The law is clear: in the absence of verification by the petitioner within 60 days of the decision of the local board or commission, the local courts have no jurisdiction to entertain the claim. Thus it was in this case.
I have often lamented this requirement feeling that it is totally unnecessary and should be deleted by the simple expedient of adopting a new state procedure for appealing land-use decisions. Many other states have done this. I attempted to introduce legislation a few years back to accomplish this result, but it seems that there are a number of large cities which have some success in dismissing a number of cases which are not verified. Thus, there was opposition to the idea of doing away with the requirement.
Obviously, if the verification requirement added something to the process, that would be one thing. But in these cases, almost all the facts are known to everyone. Rarely is there any dispute about the facts in cases of this type. The real question is whether the facts as stated allow for the issuance of a variance, conditional use permit, or other relief which may be provided by the local zoning ordinance. The verification requirement has no impact on that question, and legislation allowing for land-use appeals without the verification requirement should be adopted by the Tennessee General Assembly.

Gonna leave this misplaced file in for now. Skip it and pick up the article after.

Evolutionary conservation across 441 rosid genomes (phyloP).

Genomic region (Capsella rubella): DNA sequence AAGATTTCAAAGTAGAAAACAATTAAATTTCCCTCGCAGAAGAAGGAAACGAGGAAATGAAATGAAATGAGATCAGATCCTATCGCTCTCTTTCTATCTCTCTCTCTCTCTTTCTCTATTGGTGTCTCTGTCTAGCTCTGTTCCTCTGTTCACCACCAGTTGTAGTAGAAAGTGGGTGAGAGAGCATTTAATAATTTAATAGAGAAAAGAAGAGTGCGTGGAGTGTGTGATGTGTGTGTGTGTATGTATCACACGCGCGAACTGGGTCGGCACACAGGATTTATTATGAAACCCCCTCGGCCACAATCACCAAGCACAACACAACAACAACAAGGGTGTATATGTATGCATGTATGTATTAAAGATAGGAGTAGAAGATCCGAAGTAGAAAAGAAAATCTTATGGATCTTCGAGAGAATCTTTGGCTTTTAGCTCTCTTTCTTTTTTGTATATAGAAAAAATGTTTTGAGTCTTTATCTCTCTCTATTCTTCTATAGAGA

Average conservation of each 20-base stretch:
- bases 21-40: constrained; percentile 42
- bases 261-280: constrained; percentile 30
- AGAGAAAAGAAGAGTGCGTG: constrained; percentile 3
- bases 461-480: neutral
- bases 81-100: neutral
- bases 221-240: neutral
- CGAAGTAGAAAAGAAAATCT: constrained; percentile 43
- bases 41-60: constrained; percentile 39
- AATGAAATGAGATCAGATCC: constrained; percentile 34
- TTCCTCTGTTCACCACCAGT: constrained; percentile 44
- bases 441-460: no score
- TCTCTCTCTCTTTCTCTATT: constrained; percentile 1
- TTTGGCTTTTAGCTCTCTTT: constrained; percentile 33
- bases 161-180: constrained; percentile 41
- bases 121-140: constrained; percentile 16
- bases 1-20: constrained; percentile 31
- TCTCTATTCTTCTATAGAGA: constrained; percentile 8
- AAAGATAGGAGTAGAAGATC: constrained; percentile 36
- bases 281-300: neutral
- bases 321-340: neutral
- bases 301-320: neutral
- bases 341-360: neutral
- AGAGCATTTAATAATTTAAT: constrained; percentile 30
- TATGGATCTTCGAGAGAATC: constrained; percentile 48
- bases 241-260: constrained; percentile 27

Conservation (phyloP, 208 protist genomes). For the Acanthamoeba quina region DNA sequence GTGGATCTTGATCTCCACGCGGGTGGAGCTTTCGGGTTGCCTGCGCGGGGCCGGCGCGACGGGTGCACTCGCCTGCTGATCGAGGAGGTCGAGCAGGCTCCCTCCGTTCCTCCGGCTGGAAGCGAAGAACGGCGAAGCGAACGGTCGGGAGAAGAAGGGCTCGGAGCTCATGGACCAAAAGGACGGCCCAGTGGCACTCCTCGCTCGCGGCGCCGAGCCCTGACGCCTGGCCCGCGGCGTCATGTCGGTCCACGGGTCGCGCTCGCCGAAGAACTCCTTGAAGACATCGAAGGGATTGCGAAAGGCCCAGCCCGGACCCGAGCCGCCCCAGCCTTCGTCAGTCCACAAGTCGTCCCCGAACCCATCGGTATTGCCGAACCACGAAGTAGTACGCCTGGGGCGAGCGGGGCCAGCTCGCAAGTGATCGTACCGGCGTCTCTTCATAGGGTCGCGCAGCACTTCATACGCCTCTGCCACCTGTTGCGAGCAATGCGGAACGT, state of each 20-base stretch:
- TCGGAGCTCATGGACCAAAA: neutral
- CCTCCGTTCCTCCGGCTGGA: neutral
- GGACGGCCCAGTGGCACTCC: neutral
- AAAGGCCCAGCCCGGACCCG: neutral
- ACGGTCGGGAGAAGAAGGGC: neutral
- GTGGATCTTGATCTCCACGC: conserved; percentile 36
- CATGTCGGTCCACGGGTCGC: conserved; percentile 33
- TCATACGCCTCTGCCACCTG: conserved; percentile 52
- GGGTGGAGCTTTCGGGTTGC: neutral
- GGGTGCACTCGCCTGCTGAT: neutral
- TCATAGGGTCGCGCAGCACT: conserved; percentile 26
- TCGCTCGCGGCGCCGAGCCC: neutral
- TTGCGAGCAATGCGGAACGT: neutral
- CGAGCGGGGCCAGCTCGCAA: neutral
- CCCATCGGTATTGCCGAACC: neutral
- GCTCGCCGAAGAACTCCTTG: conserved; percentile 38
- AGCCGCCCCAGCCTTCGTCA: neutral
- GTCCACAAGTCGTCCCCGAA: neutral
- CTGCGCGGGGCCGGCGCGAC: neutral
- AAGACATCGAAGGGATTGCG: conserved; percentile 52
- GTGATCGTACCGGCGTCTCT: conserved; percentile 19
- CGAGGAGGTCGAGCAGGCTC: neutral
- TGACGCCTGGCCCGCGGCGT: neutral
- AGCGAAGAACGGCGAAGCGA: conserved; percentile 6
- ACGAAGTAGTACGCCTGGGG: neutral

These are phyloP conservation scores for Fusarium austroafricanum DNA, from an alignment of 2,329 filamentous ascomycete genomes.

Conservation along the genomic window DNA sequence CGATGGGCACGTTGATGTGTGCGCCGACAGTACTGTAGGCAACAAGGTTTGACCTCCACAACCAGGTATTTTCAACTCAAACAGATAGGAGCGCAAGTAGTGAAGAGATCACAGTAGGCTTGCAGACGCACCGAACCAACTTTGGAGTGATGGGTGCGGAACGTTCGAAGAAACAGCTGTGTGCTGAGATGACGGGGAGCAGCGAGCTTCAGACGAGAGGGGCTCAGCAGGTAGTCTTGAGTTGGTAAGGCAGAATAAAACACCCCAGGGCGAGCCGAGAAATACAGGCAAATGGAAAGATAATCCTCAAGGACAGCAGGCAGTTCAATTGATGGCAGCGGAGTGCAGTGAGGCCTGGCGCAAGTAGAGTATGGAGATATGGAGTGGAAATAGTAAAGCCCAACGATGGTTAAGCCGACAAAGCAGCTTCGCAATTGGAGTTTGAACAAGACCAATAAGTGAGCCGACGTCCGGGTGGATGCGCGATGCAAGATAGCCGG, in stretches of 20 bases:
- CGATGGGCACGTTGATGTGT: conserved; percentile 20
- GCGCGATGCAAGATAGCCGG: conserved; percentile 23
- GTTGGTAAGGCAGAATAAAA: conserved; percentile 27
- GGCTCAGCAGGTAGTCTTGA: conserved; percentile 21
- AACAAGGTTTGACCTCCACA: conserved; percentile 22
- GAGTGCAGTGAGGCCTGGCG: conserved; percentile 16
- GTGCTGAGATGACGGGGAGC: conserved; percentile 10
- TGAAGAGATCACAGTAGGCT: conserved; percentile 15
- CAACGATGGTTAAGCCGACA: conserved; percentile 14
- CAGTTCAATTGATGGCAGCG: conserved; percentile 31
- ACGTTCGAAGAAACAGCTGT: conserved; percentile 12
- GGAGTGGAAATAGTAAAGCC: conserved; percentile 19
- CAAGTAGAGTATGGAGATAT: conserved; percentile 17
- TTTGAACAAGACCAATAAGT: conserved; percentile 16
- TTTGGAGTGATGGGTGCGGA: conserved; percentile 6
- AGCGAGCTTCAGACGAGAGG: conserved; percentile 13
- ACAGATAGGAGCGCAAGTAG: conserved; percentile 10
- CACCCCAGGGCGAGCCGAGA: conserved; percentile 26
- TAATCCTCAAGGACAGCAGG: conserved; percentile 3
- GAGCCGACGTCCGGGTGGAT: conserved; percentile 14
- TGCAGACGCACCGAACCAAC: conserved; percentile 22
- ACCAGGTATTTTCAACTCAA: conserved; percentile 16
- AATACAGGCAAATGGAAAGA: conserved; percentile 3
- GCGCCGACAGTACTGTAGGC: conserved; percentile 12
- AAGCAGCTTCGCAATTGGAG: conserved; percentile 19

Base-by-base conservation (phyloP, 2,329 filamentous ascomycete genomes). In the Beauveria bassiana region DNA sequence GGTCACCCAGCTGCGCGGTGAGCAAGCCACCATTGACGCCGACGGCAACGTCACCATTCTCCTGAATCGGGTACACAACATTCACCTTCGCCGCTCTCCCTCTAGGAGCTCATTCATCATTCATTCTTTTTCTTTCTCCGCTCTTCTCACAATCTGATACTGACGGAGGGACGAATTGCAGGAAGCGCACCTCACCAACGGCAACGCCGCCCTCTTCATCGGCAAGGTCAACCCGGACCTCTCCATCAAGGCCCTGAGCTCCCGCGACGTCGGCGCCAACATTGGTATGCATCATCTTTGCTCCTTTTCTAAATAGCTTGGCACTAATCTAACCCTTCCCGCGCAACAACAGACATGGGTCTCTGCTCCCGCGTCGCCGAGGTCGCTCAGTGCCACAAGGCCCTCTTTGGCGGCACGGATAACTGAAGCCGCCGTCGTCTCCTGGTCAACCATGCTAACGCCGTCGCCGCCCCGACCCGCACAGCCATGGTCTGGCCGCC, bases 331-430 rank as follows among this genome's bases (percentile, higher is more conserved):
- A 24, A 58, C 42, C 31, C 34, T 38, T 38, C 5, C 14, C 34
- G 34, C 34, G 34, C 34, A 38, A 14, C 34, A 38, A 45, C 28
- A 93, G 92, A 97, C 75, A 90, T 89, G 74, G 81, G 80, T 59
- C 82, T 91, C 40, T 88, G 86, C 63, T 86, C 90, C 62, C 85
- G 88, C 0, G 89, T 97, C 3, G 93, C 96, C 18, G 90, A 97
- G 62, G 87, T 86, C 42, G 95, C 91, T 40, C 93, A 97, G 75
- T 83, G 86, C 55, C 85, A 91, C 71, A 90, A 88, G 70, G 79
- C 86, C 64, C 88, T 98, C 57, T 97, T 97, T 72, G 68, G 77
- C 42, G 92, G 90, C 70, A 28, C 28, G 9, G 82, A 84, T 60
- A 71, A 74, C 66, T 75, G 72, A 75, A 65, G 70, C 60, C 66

Having said that, the zoning board decision in this case was most likely correct. The applicants were attempting to engage in activities which were not permitted by the zoning ordinance at their property; the zoning administrator notified them of the violation and they attempted to appeal his decision unsuccessfully. Most likely, even if the court had heard the case, it would have ruled against them anyway.